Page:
This innovative book examines the relationship between African "civil society" and "home association" networks in the diaspora. Remittances home via these networks outweigh official development assistance. Looking in particular at Cameroon and Tanzania, the authors argue that building "civil society" in Africa must be understood in tandem with the political economy of migration and wider debates concerning ethnicity and belonging. They demonstrate both that diasporic development is distinct from mainstream development, and that it is an uneven historical process in which some '"homes" are better placed to take advantage of global connections than others. In doing so, the book engages critically with the current enthusiasm among policy-makers for treating the African diaspora as an untapped resource for combating poverty.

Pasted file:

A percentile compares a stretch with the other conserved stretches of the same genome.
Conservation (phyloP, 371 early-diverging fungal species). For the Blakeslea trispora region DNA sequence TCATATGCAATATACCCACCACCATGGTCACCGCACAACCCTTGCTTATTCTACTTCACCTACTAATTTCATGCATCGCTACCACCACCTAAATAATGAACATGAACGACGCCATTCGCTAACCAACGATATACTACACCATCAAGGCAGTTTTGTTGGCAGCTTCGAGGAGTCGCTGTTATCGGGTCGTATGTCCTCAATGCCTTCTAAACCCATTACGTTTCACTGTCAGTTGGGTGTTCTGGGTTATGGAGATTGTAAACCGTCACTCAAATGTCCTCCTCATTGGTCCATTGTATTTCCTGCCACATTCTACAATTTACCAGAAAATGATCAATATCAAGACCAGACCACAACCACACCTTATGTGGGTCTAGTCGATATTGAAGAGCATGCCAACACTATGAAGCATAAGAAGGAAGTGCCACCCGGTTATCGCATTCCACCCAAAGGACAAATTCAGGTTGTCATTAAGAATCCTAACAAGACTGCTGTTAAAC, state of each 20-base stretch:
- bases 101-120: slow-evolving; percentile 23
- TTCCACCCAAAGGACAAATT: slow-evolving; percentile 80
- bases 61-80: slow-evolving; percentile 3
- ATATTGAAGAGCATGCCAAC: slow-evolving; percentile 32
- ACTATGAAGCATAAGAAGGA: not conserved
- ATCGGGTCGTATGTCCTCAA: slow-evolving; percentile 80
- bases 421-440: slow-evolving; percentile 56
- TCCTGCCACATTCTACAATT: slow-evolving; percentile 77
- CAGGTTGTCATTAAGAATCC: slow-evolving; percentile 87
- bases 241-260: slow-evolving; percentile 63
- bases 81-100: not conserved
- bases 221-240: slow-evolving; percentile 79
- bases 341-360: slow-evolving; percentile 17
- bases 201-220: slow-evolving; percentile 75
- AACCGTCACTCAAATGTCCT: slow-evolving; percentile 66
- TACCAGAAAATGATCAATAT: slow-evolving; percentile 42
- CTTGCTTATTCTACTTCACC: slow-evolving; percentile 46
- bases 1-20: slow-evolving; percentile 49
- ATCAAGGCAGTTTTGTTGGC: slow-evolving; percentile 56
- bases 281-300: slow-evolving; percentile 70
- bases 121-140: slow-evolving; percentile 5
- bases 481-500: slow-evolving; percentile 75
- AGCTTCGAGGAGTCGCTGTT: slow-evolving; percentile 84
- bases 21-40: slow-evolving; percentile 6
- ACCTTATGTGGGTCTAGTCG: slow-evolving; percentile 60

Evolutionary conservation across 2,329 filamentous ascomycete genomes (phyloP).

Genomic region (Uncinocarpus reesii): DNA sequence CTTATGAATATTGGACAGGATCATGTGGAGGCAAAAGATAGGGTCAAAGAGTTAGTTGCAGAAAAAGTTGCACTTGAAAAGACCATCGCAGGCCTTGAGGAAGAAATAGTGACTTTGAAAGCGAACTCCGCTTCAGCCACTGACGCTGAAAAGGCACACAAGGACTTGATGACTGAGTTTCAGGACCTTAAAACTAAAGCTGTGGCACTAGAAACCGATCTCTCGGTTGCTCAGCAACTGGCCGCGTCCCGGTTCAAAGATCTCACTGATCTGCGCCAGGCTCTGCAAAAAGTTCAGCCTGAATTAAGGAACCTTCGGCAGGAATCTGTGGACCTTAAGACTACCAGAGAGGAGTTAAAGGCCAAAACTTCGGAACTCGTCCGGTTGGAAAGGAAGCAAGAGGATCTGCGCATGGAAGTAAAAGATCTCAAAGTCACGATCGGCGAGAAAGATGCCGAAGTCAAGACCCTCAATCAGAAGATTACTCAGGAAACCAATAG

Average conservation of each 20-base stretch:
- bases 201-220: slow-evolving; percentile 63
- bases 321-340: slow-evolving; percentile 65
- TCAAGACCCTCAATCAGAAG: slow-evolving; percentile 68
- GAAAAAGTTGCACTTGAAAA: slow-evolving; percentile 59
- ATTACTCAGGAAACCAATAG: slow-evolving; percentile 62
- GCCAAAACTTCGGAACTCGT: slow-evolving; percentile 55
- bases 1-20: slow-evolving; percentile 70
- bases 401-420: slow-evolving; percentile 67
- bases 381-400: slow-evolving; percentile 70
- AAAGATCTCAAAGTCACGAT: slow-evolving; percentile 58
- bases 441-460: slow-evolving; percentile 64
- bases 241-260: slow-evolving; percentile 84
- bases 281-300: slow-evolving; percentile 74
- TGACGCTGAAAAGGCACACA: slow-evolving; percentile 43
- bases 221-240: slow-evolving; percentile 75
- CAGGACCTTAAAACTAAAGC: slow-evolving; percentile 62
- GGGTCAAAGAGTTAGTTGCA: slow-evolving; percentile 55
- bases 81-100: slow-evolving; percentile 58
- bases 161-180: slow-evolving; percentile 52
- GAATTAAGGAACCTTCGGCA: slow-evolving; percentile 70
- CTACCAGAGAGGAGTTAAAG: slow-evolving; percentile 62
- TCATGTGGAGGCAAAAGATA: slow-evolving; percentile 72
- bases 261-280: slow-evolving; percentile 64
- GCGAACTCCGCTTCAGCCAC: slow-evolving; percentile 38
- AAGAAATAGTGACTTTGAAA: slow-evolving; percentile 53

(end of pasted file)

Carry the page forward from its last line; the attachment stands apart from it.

Business-Money, Economics, Economic-Conditions,